Cats, stress and cafés

This can be a difficult time of year: everyone’s ‘running on empty’, summer holidays are a distant memory, the days are darker, winter is upon us while the prospect of Christmas can represent both pleasure and pressure.

Perhaps not surprisingly then, we’re beginning to see openings of cafés which offer the chance to de-stress.

One of the most unusual is the London Cat Village in Shoreditch where you can book an hour to drink coffee and eat cake while the establishment’s feline residents alternatively laze around or get active on wooden tree towers.

Research has shown that petting a cat can lower your blood pressure while only last week the Swedish Science for Life Laboratory published research which claimed to confirm that dog owners are less likely to suffer premature death. Unfortunately, at the London Cat Village – in common with some other leisure establishments – there is a strict ‘no touch’ policy.

For non-pet lovers, there is also the new Yeotown Kitchen in Marylebone. It’s an offshoot of the North Devon retreat spa of the same name and alongside a ‘thoughtfully-concocted food and beverage menu’, its two-level space includes mood-boosting meditation pods where you can ‘nurture the mind and spirit’. Customers can recharge with five-minute guided meditations including The Bravery Break (‘for a boost of courage’), The Beauty Break (‘to encourage self-love and finding beauty within’) and The Brain Break (‘soothe anxiety, gain better clarity’).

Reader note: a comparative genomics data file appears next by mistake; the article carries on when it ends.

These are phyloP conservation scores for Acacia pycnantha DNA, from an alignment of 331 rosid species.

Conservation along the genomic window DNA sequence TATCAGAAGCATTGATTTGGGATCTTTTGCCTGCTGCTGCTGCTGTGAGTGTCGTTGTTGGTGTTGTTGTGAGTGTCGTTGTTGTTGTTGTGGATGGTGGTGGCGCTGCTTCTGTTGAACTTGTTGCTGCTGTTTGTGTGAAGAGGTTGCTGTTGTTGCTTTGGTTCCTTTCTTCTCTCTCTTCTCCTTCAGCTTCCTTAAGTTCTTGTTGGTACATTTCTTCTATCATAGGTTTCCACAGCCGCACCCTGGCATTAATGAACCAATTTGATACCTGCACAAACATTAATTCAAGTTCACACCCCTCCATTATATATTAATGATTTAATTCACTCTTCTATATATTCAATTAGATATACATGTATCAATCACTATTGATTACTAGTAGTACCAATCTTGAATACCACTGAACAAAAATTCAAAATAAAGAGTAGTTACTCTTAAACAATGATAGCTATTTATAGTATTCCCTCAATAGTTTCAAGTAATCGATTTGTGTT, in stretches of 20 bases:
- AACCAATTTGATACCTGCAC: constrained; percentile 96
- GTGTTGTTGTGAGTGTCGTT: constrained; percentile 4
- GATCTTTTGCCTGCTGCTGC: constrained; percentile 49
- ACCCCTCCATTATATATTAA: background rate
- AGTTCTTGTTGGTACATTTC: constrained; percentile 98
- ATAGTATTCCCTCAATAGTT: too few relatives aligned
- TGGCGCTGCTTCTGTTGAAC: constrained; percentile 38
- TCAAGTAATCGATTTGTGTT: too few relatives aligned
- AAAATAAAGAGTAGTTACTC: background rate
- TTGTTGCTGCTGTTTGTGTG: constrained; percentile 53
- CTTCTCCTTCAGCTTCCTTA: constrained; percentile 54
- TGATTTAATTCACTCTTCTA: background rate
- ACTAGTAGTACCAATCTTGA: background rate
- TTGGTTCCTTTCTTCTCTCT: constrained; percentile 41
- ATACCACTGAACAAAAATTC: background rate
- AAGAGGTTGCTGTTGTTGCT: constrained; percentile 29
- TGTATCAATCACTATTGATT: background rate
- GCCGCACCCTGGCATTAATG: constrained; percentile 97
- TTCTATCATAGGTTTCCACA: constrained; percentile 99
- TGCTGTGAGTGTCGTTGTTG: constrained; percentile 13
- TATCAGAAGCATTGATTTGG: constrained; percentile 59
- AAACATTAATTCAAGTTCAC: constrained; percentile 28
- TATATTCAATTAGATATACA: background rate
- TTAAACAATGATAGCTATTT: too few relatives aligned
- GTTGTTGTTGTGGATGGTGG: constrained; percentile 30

It’s opened opposite the über trendy Chiltern Street Firehouse and is also just around the corner from our offices so may become a hang-out for both stressed celebrities and chartered surveyors. An interesting mix to be sure.

However, the point that connects these two cafes is that we’re now seeing a development of concepts that are geared to the personalities and needs of the people who use them rather than simply the inherent quality of the food and drink offer. Driven by the big coffee store chains, cafés have proliferated to an astonishing extent in the past decade. While the giants will continue to serve the needs of the masses, the challenge for more niche outlets will be about differentiation rather than just the quality of what they put in your cup and on your plate.